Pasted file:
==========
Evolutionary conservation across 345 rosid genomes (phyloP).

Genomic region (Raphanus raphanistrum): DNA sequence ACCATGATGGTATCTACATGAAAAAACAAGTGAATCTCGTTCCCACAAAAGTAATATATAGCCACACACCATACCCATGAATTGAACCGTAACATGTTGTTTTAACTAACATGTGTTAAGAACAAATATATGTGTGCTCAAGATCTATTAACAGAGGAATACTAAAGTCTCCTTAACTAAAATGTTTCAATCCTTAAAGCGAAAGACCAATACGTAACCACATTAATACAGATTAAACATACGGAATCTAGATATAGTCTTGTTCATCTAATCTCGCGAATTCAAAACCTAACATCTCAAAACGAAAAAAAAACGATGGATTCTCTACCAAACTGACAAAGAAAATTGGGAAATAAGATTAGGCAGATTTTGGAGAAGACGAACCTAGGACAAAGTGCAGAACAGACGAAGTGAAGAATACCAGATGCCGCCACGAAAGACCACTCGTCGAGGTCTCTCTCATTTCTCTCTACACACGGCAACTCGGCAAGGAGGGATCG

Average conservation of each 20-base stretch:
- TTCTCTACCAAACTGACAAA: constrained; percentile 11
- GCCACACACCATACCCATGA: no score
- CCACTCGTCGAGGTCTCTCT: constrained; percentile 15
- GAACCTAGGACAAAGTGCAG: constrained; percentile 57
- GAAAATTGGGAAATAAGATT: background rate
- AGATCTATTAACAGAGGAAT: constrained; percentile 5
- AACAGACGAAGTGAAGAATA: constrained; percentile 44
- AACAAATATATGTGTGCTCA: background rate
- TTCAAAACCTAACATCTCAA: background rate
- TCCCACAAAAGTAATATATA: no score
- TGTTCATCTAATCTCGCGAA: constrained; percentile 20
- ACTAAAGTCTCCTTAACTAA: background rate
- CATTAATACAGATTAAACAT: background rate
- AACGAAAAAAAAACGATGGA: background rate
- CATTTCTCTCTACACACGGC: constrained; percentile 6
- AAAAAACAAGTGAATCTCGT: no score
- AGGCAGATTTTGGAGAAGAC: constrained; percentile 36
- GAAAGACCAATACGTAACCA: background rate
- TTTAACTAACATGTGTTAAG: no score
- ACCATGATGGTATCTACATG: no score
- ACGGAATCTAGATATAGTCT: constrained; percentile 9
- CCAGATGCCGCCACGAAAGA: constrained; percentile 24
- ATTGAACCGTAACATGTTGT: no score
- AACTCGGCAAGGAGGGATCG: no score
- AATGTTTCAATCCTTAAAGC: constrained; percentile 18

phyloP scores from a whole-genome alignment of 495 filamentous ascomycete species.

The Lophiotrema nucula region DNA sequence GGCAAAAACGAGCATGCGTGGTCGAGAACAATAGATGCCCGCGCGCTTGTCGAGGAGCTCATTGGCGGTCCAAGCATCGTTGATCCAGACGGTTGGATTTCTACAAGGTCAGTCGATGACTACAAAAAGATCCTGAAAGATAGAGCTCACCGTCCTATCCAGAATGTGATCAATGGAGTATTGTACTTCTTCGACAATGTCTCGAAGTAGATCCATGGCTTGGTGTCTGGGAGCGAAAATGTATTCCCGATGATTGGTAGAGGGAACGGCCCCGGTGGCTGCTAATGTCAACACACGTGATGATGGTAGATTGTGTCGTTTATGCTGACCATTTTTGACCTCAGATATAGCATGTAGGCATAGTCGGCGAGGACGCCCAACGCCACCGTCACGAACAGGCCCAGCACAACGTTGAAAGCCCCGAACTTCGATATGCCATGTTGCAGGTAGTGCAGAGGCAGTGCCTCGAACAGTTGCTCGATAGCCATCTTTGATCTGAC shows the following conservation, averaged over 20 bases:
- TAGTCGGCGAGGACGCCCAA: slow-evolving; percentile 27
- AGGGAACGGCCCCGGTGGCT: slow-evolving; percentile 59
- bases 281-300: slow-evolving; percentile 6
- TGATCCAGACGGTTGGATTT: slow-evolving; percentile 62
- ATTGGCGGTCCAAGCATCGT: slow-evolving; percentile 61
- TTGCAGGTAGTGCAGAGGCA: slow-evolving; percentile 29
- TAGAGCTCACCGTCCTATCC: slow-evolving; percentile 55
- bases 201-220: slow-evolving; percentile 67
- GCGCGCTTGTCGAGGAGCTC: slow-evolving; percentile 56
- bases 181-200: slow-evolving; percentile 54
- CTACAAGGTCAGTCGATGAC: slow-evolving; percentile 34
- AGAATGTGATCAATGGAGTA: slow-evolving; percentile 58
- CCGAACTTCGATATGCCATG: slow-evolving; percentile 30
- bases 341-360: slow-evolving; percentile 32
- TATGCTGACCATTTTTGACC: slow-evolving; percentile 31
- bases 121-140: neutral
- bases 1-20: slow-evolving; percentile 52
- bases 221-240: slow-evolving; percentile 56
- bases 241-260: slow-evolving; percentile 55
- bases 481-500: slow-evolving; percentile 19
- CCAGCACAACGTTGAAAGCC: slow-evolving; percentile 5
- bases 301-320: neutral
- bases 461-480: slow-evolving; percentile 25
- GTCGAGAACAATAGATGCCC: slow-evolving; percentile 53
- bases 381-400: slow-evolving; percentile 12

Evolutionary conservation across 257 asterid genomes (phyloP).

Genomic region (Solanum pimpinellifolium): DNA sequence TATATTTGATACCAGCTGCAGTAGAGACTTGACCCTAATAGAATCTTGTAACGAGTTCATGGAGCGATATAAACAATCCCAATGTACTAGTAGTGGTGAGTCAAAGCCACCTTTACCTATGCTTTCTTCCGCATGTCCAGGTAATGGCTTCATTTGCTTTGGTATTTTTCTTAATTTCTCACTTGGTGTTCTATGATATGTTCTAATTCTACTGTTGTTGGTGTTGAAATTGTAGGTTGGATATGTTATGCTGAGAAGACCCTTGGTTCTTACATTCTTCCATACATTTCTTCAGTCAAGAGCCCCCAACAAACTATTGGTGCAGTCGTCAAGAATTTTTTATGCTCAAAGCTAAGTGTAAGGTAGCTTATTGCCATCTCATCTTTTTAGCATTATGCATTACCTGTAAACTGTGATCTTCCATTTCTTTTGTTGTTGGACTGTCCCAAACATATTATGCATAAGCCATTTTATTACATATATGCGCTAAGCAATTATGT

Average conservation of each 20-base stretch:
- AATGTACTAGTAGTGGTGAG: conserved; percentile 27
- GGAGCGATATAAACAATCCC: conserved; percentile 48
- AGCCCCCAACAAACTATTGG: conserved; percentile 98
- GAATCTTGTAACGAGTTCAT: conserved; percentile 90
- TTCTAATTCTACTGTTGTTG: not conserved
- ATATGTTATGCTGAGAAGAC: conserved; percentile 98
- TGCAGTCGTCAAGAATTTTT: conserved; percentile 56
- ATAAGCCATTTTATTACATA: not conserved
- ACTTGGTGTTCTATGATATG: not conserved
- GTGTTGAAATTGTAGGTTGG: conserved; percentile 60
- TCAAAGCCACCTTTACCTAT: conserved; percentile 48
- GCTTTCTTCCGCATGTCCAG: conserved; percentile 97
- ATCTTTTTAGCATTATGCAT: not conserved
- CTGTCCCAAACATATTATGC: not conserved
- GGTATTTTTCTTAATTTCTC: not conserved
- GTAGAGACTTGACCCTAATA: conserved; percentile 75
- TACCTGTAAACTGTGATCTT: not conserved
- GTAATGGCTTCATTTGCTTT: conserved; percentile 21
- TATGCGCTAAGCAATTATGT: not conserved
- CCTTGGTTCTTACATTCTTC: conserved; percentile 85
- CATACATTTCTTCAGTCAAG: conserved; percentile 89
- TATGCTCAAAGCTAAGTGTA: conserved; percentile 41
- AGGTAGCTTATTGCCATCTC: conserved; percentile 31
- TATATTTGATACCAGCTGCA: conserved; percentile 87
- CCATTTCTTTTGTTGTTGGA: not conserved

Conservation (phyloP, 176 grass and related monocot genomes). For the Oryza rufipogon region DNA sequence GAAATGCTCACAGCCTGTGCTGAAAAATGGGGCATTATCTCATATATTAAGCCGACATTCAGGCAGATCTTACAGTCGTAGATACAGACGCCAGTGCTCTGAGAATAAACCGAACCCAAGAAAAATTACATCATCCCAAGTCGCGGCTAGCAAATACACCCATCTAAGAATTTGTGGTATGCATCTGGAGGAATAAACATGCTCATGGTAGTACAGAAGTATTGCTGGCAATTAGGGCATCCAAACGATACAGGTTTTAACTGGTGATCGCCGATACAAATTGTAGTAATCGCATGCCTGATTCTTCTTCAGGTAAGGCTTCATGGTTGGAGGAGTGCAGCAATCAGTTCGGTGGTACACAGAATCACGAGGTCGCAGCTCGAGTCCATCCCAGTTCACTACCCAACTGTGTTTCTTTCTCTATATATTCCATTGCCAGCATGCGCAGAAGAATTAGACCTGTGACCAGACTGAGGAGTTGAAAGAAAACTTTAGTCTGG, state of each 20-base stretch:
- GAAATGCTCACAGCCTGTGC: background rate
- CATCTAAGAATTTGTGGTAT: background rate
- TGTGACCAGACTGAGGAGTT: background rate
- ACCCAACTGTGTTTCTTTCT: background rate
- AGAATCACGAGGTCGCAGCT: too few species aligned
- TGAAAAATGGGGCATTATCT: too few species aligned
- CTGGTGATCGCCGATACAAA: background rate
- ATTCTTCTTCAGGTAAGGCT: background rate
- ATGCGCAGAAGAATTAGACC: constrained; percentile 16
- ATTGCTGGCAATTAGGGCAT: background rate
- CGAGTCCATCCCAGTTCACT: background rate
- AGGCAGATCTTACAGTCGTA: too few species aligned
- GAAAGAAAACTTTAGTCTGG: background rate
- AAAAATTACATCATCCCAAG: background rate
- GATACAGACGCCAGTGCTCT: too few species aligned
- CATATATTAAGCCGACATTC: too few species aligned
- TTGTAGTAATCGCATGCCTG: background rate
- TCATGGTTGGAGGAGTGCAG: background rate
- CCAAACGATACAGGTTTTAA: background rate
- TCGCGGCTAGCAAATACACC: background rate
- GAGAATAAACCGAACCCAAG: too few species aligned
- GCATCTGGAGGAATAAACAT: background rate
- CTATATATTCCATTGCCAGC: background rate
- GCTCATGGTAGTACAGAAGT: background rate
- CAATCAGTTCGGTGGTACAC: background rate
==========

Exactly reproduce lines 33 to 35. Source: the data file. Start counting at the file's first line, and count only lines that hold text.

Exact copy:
- bases 281-300: slow-evolving; percentile 6
- TGATCCAGACGGTTGGATTT: slow-evolving; percentile 62
- ATTGGCGGTCCAAGCATCGT: slow-evolving; percentile 61